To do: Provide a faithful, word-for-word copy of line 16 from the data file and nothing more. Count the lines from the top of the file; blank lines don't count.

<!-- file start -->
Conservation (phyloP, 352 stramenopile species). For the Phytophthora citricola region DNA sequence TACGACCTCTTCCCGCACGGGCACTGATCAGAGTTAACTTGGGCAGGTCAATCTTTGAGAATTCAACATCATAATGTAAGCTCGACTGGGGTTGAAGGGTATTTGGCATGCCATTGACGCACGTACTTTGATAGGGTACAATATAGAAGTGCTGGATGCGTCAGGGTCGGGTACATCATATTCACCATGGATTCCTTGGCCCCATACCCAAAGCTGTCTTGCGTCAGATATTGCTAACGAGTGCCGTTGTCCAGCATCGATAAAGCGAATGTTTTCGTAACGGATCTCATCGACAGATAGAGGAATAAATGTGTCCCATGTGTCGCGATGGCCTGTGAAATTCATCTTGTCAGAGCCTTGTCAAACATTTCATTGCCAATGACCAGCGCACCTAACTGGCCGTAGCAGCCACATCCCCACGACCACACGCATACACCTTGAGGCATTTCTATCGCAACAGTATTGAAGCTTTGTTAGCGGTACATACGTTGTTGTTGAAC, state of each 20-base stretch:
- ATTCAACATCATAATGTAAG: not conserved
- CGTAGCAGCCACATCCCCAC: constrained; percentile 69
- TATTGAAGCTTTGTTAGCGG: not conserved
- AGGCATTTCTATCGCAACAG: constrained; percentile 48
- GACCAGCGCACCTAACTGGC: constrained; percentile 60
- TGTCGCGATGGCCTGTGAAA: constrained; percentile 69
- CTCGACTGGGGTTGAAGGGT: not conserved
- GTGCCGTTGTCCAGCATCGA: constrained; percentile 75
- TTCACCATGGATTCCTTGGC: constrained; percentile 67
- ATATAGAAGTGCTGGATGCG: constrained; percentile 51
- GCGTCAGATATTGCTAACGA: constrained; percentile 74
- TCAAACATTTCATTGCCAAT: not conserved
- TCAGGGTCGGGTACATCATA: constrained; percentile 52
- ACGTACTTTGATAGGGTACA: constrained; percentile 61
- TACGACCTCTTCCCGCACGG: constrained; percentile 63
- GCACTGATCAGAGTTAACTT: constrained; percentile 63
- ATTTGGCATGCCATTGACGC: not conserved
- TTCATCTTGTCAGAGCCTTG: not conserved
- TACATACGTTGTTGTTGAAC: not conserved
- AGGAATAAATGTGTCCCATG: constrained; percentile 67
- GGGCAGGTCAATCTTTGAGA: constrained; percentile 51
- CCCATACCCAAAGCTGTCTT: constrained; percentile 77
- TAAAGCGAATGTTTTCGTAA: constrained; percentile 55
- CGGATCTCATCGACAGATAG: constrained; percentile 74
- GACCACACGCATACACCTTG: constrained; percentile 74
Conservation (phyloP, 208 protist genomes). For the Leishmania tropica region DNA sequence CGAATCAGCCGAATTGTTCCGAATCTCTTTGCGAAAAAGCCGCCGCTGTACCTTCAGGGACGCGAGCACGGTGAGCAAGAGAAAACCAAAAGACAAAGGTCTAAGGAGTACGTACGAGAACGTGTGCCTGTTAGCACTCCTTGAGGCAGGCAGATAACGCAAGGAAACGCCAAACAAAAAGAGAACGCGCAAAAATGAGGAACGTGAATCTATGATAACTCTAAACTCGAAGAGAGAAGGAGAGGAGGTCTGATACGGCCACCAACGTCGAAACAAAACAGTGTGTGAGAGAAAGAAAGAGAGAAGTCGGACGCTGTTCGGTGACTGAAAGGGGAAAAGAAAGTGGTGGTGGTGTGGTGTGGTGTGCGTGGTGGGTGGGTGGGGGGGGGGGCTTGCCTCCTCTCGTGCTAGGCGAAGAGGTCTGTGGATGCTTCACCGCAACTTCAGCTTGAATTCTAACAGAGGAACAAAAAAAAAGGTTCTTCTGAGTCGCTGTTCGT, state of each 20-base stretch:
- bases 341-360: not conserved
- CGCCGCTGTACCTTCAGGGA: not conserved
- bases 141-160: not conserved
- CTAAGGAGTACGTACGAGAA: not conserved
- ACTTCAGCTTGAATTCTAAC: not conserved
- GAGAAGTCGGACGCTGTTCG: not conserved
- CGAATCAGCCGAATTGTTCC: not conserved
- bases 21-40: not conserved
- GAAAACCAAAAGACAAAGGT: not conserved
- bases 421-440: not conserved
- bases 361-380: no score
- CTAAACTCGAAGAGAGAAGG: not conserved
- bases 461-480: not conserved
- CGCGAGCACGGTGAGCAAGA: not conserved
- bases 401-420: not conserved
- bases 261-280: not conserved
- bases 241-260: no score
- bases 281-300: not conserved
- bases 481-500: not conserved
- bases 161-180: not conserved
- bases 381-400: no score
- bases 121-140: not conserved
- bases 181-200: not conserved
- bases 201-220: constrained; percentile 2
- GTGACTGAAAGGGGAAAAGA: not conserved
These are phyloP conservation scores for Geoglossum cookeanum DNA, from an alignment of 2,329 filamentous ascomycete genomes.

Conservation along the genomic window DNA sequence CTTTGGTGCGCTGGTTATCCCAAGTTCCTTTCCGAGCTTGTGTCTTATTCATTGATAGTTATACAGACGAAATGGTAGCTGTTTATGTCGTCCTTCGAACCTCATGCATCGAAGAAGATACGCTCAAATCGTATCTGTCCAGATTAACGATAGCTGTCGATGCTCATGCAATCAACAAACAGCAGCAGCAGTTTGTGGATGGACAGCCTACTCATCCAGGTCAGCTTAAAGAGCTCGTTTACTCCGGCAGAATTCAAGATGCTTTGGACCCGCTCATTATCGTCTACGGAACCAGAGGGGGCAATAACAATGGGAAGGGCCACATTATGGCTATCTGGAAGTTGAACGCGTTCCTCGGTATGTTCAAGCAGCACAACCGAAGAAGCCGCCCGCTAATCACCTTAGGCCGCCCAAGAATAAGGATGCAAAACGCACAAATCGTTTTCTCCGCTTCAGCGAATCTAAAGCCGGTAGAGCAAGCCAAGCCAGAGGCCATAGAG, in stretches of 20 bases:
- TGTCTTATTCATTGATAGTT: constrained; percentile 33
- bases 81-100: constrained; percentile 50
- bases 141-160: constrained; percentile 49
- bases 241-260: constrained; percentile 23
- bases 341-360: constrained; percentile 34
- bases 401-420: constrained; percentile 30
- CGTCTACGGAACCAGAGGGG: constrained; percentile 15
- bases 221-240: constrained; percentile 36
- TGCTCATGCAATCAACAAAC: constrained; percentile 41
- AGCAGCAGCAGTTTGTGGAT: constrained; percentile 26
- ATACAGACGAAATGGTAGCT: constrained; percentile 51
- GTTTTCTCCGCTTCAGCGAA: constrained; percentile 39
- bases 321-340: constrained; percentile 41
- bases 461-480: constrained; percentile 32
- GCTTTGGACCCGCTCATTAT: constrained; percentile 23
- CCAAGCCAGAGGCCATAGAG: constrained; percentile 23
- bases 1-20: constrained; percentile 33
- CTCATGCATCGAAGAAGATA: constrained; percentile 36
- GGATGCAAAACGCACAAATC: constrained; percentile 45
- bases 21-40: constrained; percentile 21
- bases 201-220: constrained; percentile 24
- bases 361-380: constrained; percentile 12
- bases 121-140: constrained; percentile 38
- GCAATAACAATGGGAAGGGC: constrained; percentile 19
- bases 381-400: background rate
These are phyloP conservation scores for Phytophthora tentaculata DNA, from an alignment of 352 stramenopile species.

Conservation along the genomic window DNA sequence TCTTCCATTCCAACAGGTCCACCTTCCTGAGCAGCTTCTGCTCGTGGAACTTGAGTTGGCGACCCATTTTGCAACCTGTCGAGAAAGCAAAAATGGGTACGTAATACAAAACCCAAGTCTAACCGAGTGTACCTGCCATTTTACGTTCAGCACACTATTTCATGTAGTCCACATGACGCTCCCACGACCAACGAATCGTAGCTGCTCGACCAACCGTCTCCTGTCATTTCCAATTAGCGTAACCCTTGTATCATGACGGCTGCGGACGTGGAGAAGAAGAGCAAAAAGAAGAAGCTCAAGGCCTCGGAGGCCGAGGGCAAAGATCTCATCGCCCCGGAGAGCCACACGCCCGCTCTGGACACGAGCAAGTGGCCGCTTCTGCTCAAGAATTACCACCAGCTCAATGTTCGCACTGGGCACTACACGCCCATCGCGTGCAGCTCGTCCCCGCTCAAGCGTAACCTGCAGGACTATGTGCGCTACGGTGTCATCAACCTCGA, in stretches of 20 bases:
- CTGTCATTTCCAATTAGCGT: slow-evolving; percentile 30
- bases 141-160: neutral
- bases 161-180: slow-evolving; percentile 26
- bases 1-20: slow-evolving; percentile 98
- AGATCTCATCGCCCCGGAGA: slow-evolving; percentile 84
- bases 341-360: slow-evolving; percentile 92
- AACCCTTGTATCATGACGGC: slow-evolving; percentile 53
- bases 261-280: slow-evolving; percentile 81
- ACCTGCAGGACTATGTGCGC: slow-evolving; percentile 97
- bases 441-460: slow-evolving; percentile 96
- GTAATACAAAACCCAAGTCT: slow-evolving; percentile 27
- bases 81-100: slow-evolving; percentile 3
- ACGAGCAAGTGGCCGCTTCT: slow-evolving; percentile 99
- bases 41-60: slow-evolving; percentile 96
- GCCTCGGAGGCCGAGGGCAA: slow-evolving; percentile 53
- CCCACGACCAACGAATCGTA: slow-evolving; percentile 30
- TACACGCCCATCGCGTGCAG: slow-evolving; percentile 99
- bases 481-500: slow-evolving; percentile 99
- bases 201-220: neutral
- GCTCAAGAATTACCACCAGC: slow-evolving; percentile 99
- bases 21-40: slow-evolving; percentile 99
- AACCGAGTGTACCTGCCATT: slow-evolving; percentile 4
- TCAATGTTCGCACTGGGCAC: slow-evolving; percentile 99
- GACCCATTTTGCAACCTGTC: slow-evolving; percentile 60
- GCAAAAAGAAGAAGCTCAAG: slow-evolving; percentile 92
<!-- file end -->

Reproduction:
- TACGACCTCTTCCCGCACGG: constrained; percentile 63